MIMO receivers have multiple (usually two or four) antennae, allowing them to receive all the signals simultaneously and then recombine the various data streams into one. This process greatly increases data transmission speed, frees up bandwidth and improves signal retention.
Wi-Fi NMEA multiplexers
A multiplexer (mux) is a device that collects data from a variety of sources and at varying BAUD rates (data speeds) and then retransmits them over a single, high-speed output.
A Wi-Fi mux does the same, only it transmits the output data wirelessly. Where this is most useful to boat owners is when you are using a navigation programme on a smartphone or tablet and want to feed the information from your instruments into the device.
Some of the routers we’ve mentioned here feature a built-in Wi-Fi mux, so if you’d also like this facility it might pay to choose one of these to save fitting a separate device.
5G and the ‘Internet of Things’
Recently launched, the super high-speed 5G cellphone network is currently only available in major cities in the UK but will be rapidly expanded over the next few years. In addition to lightning-fast data transmission for messaging, browsing, weather and navigation information downloads, the worldwide rollout of the 5G system will enable the use of the so-called ‘Internet of Things’ (IoT).
Initially, this will most likely be used by large vessels to control security and for alarm monitoring but it will rapidly spread to areas such as remote and automatic engine diagnostics and telemetry, software and firmware updating and equipment troubleshooting, on small private craft as well.
Voice over Internet
The easiest method to boost voice calls is to use the Voice over Internet Protocol (VoIP) system via an internet connection, although this is only allowed by certain networks and the connection needs to be 4G/LTE for speed. Most routers achieve this by connecting a special VoIP phone into the router’s LAN port (see Hubba Wave), so the number of LAN ports available must be born in mind if you also wish to plug a PC in directly as well.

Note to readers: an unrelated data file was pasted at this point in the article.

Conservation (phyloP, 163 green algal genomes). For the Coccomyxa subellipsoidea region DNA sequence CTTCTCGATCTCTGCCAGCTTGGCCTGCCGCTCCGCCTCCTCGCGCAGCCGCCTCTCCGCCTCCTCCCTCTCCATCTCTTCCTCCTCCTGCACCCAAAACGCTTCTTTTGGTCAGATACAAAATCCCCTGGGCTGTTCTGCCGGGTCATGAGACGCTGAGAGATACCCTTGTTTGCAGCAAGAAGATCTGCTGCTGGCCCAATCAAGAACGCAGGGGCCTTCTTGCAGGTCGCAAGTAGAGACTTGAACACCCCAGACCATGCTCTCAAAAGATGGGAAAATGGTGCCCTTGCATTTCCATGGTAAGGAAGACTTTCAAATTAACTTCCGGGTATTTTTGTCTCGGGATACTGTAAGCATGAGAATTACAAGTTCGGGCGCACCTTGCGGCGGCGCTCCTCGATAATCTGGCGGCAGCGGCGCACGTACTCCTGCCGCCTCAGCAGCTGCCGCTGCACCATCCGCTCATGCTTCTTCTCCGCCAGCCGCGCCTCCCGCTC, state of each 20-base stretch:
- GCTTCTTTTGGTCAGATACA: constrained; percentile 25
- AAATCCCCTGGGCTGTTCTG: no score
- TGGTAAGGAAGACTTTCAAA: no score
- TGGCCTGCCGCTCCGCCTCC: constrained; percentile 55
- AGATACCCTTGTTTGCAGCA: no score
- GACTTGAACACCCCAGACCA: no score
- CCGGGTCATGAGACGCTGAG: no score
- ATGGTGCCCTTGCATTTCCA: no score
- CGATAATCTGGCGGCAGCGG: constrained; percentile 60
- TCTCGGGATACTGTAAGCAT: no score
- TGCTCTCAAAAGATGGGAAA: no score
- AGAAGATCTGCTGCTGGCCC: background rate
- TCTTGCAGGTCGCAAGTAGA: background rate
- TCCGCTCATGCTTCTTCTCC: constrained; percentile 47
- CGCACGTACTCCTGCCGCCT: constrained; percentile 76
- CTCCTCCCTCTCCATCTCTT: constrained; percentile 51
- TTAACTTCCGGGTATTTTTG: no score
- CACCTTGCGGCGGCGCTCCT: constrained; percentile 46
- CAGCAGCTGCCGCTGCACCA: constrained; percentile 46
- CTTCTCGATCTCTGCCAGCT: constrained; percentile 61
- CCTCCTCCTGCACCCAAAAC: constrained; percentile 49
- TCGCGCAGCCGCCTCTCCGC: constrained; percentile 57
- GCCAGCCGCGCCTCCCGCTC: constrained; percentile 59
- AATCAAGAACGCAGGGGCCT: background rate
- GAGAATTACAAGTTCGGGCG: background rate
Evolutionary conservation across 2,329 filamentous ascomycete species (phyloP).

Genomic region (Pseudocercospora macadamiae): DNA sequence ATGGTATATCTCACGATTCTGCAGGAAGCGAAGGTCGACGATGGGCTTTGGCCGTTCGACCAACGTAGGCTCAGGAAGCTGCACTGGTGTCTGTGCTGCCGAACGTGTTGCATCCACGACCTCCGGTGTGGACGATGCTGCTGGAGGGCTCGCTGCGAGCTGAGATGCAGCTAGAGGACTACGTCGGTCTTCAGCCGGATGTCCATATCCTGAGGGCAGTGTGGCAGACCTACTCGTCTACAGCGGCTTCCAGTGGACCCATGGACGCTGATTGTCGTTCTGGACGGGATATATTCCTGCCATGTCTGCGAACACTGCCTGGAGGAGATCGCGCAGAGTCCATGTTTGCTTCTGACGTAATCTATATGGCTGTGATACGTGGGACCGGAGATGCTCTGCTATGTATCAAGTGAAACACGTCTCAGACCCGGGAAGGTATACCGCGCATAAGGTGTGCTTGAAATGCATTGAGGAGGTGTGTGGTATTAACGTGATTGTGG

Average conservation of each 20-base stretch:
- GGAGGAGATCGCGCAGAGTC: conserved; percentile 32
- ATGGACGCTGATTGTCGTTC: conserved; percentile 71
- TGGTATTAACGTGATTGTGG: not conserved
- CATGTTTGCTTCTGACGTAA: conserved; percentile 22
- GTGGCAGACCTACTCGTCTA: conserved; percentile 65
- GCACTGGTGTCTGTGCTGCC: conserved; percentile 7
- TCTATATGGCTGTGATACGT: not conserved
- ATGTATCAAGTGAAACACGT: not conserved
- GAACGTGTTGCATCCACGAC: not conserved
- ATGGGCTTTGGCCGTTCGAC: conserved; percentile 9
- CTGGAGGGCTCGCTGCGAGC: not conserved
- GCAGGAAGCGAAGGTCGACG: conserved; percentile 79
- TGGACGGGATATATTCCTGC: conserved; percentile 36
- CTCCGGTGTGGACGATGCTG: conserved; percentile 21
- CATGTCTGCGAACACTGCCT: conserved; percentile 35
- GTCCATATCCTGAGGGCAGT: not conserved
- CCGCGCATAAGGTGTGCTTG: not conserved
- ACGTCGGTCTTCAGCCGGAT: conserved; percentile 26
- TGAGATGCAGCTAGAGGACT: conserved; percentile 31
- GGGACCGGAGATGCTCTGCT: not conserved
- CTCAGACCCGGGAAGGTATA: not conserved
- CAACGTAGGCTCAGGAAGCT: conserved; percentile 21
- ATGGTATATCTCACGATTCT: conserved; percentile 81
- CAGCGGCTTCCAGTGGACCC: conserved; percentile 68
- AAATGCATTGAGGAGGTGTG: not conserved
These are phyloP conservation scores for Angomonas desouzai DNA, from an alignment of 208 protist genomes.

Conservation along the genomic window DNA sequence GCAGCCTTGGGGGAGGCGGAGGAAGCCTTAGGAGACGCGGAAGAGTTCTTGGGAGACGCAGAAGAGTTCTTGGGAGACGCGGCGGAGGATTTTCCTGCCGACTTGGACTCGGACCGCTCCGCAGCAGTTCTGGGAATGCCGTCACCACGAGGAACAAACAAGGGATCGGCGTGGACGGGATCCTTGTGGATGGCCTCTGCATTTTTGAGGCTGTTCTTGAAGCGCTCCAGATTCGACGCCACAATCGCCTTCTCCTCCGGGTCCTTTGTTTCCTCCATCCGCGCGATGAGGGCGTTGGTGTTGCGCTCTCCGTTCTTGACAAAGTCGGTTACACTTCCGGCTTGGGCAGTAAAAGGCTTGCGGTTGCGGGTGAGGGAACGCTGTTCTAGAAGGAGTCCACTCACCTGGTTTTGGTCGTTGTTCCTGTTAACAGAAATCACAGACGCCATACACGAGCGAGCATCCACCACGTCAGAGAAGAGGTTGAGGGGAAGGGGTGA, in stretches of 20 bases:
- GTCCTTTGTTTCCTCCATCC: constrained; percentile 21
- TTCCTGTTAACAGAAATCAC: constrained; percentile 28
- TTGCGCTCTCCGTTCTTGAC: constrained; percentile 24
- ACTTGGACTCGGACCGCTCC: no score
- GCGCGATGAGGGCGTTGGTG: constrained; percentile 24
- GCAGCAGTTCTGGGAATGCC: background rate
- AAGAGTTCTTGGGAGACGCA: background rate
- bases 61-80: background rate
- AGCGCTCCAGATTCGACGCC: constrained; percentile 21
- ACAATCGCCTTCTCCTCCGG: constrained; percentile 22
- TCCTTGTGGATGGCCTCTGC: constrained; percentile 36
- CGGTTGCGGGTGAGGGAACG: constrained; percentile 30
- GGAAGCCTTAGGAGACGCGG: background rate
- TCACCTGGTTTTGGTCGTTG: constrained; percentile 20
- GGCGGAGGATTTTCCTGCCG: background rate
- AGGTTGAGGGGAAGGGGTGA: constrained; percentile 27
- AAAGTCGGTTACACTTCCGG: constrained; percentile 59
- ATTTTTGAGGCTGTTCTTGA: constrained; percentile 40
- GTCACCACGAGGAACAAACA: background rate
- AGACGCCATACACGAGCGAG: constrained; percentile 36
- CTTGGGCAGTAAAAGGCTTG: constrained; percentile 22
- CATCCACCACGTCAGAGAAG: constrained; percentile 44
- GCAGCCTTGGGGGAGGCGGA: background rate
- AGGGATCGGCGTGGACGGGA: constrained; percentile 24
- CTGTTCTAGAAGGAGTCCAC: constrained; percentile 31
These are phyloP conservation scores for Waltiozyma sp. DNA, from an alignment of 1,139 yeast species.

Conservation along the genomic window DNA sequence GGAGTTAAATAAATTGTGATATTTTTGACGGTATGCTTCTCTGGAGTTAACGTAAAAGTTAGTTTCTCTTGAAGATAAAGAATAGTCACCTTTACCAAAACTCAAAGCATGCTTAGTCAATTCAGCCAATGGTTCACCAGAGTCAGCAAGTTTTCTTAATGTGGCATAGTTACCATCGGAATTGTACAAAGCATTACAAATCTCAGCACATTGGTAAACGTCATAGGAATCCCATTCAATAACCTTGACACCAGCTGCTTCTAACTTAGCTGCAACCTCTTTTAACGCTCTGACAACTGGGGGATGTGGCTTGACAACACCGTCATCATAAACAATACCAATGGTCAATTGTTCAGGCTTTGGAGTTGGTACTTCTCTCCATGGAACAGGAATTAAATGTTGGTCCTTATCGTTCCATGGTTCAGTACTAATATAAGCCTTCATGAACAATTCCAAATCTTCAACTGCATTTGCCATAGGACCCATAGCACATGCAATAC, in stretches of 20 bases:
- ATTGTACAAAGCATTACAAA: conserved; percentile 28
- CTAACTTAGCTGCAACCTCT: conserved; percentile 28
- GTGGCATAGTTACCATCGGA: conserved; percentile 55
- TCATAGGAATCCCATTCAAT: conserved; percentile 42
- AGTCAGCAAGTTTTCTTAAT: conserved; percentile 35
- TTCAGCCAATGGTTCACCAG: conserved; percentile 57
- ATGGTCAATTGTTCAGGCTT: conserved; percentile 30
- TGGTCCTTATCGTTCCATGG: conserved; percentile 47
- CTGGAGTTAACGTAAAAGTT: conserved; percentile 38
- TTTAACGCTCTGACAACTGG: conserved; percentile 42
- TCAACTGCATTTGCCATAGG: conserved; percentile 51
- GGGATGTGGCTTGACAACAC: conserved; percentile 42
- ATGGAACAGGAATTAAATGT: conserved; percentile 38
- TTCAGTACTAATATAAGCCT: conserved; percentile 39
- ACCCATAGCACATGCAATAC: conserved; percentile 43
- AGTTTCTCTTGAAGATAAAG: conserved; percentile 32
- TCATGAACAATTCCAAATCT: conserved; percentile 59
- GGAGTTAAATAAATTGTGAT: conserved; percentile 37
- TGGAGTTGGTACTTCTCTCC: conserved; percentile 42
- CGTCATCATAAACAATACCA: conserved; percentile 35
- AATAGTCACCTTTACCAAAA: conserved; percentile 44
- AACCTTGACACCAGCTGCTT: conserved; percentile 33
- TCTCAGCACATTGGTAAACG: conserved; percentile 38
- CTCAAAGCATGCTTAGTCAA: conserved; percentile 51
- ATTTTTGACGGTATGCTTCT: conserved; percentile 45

If you also want to boost cellular voice transmissions then a different type of router is required that can lock onto the network, amplify the signal, and then retransmit it to cellphones within a local zone. Unfortunately, these require type approval by Ofcom in the UK to be legal and are primarily designed to be land-based and their boost power limited.
They are often network specific too, which means if your guests’ phones don’t use the same network provider they won’t work. They’re also very expensive. Hopefully, this will be improved in the near future, especially with the advent of 5G, as there is a temptation for some to buy the much cheaper, non-approved, imported kit.
In the past finding an open Wi-Fi hotspot was the goal of ‘shoestring’ mariners. Marina operators were stringing up Wi-Fi transponders outside their offices and offering their customers unlimited free Wi-Fi, which was great at first but soon became a battle to grab and hold onto the pathetically slow signal they offered.
Certainly, downloading or streaming a film for the kids was a no-no unless you could cope with watching the little circle going around and around in the middle of your screen every few minutes.
More recently, with some of the larger marina operators installing multiple 5GHz high-speed routers (broader bandwidth but weaker signal strength) on individual pontoons or even fingers, the local Wi-Fi has become somewhat quicker and more dependable, but on a busy weekend you’ll still be lucky to send an email if matey in the next berth is busy streaming the entire Downton Abbey boxset.
For this reason, unless you’re lucky and are right near an antenna, I wouldn’t want to have to rely on local Wi-Fi. Besides, even with the best signal booster you’d lose the signal once you’re 2-3 miles offshore, despite the over-optimistic claims some manufacturers make.